What to Know
Salmonella can cause diarrhea, fever and abdominal cramps
The current outbreak is linked to people's contact with live poultry in backyard flocks, according to the CDC
At least 212 cases have been reported in 44 states
A salmonella outbreak that has sickened more than 200 people in 44 states is linked to backyard chickens, the Centers for Disease Control and Prevention said Monday.
As of July 13, 2018, 212 cases of salmonella infections have been linked to contact with live poultry in backyard flocks, according to the agency. A quarter of the reported cases are children under the age of 5.
More than 70 percent of those sickened in this outbreak, which includes several strains of salmonella, reported coming into contact with chicks or ducklings in the week before their illness started, the CDC said. The live poultry was obtained from several sources, including feed supply stores, hatcheries, relatives and from online merchants.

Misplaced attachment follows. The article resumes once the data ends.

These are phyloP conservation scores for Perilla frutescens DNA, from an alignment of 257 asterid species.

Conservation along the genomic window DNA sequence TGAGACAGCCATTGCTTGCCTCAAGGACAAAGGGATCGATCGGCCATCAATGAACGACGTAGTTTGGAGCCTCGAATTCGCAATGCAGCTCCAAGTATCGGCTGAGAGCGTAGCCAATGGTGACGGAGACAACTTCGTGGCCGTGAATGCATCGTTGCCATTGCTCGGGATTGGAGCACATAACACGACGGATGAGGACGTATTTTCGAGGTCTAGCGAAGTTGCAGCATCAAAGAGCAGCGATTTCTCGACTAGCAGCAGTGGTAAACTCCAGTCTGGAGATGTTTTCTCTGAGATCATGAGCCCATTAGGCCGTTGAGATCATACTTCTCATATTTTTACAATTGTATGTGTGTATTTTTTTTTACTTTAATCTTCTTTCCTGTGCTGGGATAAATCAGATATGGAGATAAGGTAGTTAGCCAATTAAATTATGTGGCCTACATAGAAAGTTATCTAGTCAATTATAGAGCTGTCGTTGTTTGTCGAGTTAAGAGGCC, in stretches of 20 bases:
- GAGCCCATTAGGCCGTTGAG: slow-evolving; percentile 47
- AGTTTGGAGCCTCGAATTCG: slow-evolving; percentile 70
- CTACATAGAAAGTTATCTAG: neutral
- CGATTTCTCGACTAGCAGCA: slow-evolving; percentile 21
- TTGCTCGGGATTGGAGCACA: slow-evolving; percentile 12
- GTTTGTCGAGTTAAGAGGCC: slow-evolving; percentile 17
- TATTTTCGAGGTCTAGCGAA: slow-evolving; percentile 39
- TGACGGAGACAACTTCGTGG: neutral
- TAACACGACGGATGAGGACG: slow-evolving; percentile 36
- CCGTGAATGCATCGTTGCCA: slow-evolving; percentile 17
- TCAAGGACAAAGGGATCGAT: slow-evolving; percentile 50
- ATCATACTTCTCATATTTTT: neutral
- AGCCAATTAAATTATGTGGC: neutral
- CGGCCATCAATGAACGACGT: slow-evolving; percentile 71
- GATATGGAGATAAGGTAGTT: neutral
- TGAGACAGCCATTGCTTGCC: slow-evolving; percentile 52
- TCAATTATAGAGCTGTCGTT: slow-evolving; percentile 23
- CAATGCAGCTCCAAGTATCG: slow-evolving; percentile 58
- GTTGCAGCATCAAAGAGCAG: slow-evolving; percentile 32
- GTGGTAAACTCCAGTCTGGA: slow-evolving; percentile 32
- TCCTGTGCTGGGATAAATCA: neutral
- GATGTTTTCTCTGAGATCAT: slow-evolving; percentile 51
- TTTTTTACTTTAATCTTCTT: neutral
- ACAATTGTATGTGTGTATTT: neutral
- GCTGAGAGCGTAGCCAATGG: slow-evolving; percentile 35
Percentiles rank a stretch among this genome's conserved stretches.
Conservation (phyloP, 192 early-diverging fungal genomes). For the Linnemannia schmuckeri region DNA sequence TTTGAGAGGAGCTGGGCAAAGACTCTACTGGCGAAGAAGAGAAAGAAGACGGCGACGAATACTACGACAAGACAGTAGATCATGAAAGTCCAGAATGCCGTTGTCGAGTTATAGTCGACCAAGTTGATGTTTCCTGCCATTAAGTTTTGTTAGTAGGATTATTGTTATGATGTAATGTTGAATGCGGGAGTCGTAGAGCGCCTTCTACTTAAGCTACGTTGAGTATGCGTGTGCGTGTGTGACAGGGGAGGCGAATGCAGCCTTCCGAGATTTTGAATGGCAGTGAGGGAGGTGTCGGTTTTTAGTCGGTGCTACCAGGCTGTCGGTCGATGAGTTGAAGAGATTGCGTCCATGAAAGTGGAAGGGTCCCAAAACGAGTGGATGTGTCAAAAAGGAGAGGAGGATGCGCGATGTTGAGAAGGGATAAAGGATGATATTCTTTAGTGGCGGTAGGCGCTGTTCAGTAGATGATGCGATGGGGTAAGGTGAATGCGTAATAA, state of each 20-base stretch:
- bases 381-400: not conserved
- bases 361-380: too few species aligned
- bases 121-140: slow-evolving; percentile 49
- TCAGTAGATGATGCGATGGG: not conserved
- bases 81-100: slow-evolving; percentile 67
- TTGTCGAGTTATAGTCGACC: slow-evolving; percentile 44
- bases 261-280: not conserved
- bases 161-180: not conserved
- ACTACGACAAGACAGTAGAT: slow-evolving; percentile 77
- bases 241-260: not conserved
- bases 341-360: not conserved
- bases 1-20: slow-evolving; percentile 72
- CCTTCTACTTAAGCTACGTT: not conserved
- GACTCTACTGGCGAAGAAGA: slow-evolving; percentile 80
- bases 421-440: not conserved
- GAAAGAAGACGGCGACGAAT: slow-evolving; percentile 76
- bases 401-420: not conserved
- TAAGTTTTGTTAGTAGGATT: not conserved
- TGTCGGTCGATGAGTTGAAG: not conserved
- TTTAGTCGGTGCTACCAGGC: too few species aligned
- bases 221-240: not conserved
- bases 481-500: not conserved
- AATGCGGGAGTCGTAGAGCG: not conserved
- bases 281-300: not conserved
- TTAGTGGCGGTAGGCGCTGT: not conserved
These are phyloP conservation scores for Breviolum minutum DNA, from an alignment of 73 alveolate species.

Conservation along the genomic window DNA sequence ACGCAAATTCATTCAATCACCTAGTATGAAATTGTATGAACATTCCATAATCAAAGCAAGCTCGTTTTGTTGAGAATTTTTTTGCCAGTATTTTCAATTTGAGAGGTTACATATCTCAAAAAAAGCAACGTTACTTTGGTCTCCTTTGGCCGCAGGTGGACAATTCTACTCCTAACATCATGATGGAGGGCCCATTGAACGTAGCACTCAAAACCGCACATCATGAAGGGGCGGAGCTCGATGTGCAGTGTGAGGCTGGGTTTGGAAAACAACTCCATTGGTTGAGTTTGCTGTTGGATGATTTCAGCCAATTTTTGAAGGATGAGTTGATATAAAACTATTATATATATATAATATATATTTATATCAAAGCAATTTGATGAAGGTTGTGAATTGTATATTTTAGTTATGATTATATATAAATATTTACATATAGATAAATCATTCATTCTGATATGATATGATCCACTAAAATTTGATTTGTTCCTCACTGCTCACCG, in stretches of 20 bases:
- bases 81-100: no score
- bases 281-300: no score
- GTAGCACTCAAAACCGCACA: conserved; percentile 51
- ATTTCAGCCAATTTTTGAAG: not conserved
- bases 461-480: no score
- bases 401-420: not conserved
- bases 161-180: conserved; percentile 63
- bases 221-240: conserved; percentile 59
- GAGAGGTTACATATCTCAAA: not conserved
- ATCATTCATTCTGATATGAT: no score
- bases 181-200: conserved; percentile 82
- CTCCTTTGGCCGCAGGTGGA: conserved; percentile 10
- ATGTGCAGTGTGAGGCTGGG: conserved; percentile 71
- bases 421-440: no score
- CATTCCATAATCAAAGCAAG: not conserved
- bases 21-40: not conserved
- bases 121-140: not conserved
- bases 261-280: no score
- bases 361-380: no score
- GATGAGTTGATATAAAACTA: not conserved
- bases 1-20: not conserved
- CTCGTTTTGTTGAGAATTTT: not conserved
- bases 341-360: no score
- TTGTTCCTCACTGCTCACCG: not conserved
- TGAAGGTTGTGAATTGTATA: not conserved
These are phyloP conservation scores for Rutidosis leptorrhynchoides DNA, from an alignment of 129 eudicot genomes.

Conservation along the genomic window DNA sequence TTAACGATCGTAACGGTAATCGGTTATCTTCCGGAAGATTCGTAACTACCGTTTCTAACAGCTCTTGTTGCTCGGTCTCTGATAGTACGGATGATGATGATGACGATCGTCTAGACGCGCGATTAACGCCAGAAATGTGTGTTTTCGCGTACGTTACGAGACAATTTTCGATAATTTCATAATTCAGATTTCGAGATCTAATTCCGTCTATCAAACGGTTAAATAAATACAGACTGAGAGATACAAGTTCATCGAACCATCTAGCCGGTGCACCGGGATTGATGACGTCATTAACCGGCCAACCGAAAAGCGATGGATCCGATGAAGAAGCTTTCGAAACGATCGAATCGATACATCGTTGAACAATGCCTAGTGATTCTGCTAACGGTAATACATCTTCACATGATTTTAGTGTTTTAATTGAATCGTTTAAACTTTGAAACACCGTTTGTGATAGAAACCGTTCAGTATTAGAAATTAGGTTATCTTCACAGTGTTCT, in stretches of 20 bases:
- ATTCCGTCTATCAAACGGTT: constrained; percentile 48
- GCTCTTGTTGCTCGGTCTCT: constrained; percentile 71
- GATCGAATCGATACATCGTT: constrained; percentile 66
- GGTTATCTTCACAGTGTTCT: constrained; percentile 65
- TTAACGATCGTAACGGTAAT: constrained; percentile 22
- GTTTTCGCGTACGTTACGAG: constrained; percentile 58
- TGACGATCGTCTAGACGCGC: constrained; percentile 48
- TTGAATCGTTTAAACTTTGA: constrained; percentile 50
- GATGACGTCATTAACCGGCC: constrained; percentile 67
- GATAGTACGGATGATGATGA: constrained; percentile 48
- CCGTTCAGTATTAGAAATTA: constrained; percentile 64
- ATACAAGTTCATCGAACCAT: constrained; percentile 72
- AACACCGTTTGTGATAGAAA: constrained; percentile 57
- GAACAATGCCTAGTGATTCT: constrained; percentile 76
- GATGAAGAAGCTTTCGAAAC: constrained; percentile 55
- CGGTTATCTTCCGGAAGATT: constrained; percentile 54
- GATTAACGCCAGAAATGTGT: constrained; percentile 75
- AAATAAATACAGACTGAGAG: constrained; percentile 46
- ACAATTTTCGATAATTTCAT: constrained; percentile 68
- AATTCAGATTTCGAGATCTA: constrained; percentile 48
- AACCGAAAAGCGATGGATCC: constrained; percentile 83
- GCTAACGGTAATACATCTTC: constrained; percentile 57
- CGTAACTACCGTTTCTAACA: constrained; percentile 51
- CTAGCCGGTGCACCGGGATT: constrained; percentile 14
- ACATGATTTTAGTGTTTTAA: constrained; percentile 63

The illnesses began between Feb. 15 and June 21, and at least 34 people have been hospitalized. The CDC said no deaths have been reported.
"People can get sick with Salmonella infections from touching live poultry or their environment," the CDC said on its website. "These birds can be carrying Salmonella bacteria but appear healthy and clean and show no signs of illness."
Salmonella can cause diarrhea, fever and abdominal cramps. Diagnosing the illness requires a blood or stool sample, as other illnesses cause similar symptoms.
The CDC suggested tips for handling live poultry: Always wash your hands with soap and water after touching live poultry or their environment. Children under five years old should not touch live poultry without adult supervision. Wear separate shoes when caring for poultry, and leave them outside. Do not allow live poultry inside the house or around food.